Speaker, this improvement in the nation's finances allows me to do

:16:17.:16:23.

the following. First we will borrow ?8 billion less than we forecast,

:16:24.:16:32.

making faster progress towards eliminating and lowering the doubt,

:16:33.:16:34.

fixing the roof when the sun is shining.

:16:35.:16:41.

Second, we will spend 12 billion more on capital investments, making

:16:42.:16:48.

faster progress to building the infrastructure our country needs.

:16:49.:16:54.

And third, the improved public finances allow us to reach the same

:16:55.:16:58.

goal of the surplus while cutting macro less in the early years, we

:16:59.:17:04.

can smooth the path to the same destination. We can help on tax

:17:05.:17:08.

credits. I have then asked to help in the transition as Britain moves

:17:09.:17:14.

to the higher wage, lower welfare, lower tax society. These changes to

:17:15.:17:20.

tax credits should be phased in. I have listened to the concerns. I

:17:21.:17:24.

hear and understand them. Because I have been able to announce a -- an

:17:25.:17:29.

improvement in the public finances, the simplest thing to do is not to

:17:30.:17:33.

faze these changes in body to avoid them altogether. Tax credits are

:17:34.:17:41.

being phased out any way as we introduce Universal Credit. What

:17:42.:17:45.

that means is that the tax credit tabor rate and threshold remain

:17:46.:17:52.

unchanged. The disregard will be ?2500. I propose no further changes

:17:53.:17:58.

to the Universal Credit tabor or the work allowances to those passed

:17:59.:18:06.

through Parliament last week. I set a lower welfare cap at the budget.

:18:07.:18:12.

Helping with the transition obviously means that we will not be

:18:13.:18:16.

within that lower welfare cap in the first years but the House should

:18:17.:18:21.

also note that thanks to our welfare reforms, we meet the cap in the

:18:22.:18:26.

later part of this Parliament. Indeed on the figures published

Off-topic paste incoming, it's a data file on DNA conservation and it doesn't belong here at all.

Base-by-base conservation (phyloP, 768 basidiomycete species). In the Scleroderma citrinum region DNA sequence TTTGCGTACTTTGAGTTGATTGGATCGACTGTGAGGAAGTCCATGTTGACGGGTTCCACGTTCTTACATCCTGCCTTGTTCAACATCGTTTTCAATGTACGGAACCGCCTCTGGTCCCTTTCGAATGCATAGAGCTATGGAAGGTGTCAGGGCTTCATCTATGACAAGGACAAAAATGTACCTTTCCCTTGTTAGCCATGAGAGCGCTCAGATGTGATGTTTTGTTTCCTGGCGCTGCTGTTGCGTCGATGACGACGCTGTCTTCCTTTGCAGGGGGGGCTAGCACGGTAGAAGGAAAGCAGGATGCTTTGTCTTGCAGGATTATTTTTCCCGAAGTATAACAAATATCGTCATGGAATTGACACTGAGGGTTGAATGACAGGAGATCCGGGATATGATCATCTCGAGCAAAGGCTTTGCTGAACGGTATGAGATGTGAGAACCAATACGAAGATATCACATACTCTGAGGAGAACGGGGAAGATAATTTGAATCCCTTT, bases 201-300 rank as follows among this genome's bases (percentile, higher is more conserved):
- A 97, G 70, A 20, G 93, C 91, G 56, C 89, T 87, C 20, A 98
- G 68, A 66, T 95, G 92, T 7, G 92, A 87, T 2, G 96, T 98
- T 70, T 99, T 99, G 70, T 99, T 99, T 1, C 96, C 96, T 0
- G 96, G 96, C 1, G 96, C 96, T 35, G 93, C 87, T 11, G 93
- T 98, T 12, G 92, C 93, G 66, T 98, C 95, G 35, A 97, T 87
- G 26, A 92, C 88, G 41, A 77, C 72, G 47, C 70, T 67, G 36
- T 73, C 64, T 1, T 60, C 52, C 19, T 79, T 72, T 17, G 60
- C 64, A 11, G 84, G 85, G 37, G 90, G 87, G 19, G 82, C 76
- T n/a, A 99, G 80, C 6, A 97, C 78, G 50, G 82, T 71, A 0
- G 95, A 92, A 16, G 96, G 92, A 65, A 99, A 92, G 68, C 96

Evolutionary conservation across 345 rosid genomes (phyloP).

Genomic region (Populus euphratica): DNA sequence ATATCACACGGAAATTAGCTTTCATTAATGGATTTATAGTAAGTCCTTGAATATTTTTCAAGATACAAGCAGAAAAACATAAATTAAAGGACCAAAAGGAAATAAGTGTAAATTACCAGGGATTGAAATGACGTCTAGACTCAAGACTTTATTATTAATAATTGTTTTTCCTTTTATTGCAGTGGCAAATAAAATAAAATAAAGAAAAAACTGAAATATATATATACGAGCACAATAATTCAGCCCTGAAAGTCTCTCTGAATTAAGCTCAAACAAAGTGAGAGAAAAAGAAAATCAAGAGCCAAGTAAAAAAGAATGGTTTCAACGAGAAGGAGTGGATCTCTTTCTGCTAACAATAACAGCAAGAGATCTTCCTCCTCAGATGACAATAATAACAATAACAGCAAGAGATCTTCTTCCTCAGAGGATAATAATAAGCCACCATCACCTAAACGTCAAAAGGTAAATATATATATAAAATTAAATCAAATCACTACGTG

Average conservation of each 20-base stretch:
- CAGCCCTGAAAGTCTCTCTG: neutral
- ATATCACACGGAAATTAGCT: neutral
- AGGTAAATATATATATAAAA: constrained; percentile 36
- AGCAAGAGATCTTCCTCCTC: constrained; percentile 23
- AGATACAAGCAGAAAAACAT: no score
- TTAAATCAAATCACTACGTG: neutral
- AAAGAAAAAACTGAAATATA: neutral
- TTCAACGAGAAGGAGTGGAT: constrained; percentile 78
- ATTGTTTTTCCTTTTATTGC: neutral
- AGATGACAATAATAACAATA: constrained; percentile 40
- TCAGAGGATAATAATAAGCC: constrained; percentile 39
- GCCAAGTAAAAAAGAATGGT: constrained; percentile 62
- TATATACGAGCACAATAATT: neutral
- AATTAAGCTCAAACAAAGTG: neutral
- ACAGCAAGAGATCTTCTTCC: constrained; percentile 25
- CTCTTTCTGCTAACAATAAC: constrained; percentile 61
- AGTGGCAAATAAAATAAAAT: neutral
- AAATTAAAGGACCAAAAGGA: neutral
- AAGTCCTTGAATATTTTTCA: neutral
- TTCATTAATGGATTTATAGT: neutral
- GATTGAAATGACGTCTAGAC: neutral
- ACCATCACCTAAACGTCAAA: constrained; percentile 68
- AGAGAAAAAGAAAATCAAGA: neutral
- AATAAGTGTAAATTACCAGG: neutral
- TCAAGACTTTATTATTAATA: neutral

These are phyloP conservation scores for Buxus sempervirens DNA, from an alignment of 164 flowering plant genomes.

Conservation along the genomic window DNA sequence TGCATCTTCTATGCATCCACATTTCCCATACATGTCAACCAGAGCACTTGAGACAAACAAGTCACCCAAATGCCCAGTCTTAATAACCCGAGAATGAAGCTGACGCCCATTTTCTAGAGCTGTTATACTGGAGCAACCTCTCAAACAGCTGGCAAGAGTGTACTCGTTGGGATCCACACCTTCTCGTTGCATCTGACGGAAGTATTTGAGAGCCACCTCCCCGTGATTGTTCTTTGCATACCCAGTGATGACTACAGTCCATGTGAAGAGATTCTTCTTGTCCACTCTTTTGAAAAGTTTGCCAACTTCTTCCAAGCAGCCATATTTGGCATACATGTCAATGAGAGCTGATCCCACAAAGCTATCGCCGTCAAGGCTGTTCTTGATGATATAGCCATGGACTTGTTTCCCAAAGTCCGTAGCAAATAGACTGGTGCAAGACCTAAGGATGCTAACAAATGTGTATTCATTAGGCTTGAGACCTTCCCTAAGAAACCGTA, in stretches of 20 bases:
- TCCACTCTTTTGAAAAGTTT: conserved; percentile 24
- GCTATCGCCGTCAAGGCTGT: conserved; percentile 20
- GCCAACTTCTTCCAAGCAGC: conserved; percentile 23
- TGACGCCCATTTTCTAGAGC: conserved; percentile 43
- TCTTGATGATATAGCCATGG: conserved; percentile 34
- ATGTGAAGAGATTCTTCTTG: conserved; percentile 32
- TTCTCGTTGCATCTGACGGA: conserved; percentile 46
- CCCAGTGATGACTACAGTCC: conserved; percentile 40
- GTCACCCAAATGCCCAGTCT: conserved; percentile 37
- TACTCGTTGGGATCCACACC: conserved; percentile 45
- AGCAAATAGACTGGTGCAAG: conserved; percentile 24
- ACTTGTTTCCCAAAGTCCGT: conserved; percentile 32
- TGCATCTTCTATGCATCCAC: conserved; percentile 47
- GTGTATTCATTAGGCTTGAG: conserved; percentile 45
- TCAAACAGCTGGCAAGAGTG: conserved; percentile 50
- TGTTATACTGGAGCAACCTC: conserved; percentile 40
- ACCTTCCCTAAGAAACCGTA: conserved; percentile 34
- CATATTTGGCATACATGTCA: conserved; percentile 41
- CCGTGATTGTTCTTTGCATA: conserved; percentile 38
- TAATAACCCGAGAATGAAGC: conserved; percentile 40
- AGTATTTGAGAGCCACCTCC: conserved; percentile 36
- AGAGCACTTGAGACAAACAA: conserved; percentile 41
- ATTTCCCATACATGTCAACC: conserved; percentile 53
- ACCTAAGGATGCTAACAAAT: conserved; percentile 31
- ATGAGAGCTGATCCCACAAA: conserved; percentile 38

:18:27.:18:30.

today, we still achieve the ?12 billion per year welfare savings we

:18:31.:18:37.

promised. That is because of the permanent savings we have already

:18:38.:18:41.

made and further long-term reforms we announce today. The rate of

:18:42.:18:45.

housing benefit in the social sector will be capped. The same rate paid

:18:46.:18:53.

to those in the private rented sector who received the same

:18:54.:18:57.

benefit. This will apply to new tenancies only. We will also stop

:18:58.:19:00.

paying housing benefit and pension credit payments to people who have

:19:01.:19:04.

left the country for more than a month. The welfare system should be

:19:05.:19:08.

fair to those who need it and fair to those who pay for it, too.

:19:09.:19:13.

Improved public finances mean that we continue to be on target for a

:19:14.:19:18.

surplus. The House will want to know the level of that surplus. Let me

:19:19.:19:24.

give the OBR forecast for deficit and borrowing. In 2010 the deficit

:19:25.:19:29.

we inherited was estimated at 11.1% of national income. This year it is

:19:30.:19:34.

said to be almost one third of that, 3.9%. Next year it falls to less

:19:35.:19:41.

than a quarter, 2.5%. Then the deficit is down to 1.2% in 2017-18,

:19:42.:19:48.

0.2% a year after that, before moving into a surplus in 2019-20,

:19:49.:19:54.

rising to 0.6% of the following year. The cash borrowing figures.

:19:55.:20:01.

The OBR predicted at the time of the budget that Britain would borrow

:20:02.:20:06.

?74.1 billion this year. They now forecast we will borrow less than

:20:07.:20:12.

that at 73.5 billion. Borrowing falls 49.9 billion next year. It

:20:13.:20:16.

continues to fall and fall and falls to fall and fall still lower in

:20:17.:20:23.

every single year after that, to 28 -- 20 4.8 8,000,000,020 17-18, four

:20:24.:20:31.

.6 billion the following year, and in 2020 we reach a surplus of ?10.1

:20:32.:20:37.

billion. That is higher than was forecast in the budget. Britain out

:20:38.:20:44.

of the red and into the black. In 2020-21 the surplus rises to 14.7

:20:45.:20:50.

billion. The deficit falls every year. We are borrowing ?8 billion

:20:51.:20:59.

less than we expected overall. And we reach a bigger surplus. We have

:21:00.:21:03.

achieved this while at the same time helping working families as we move

:21:04.:21:09.

to lower welfare, higher wage economy, and we have the economic

:21:10.:21:12.

security of knowing our country is paying its way in the world. That

:21:13.:21:19.

brings me to our plans for public expenditure and taxation. I want to

:21:20.:21:23.

thank my right honourable friend, the chief secretary, other

:21:24.:21:27.

ministerial colleagues and the brilliant officials who have

:21:28.:21:30.

assisted us for the long hours and hard work they have put into

:21:31.:21:36.

developing these plans. We said ?5 billion would come from the levels

:21:37.:21:40.

on tax avoidance, evasion and imbalances. Those measures were

:21:41.:21:44.

announced in the Budget. Together we go further today with new penalties

:21:45.:21:47.

for the General Anti-Abuse Rule which this comment introduced,

:21:48.:21:52.

action undisguised renumeration schemes and stamp duty avoidance,

:21:53.:21:56.

and we will stop abuse of the intangible fixed assets scheme. We

:21:57.:22:07.

will all show ensure... HMRC is making efficiencies of 18% in its

:22:08.:22:12.

own Budget. In the digital age we do not need taxpayers to pay for paper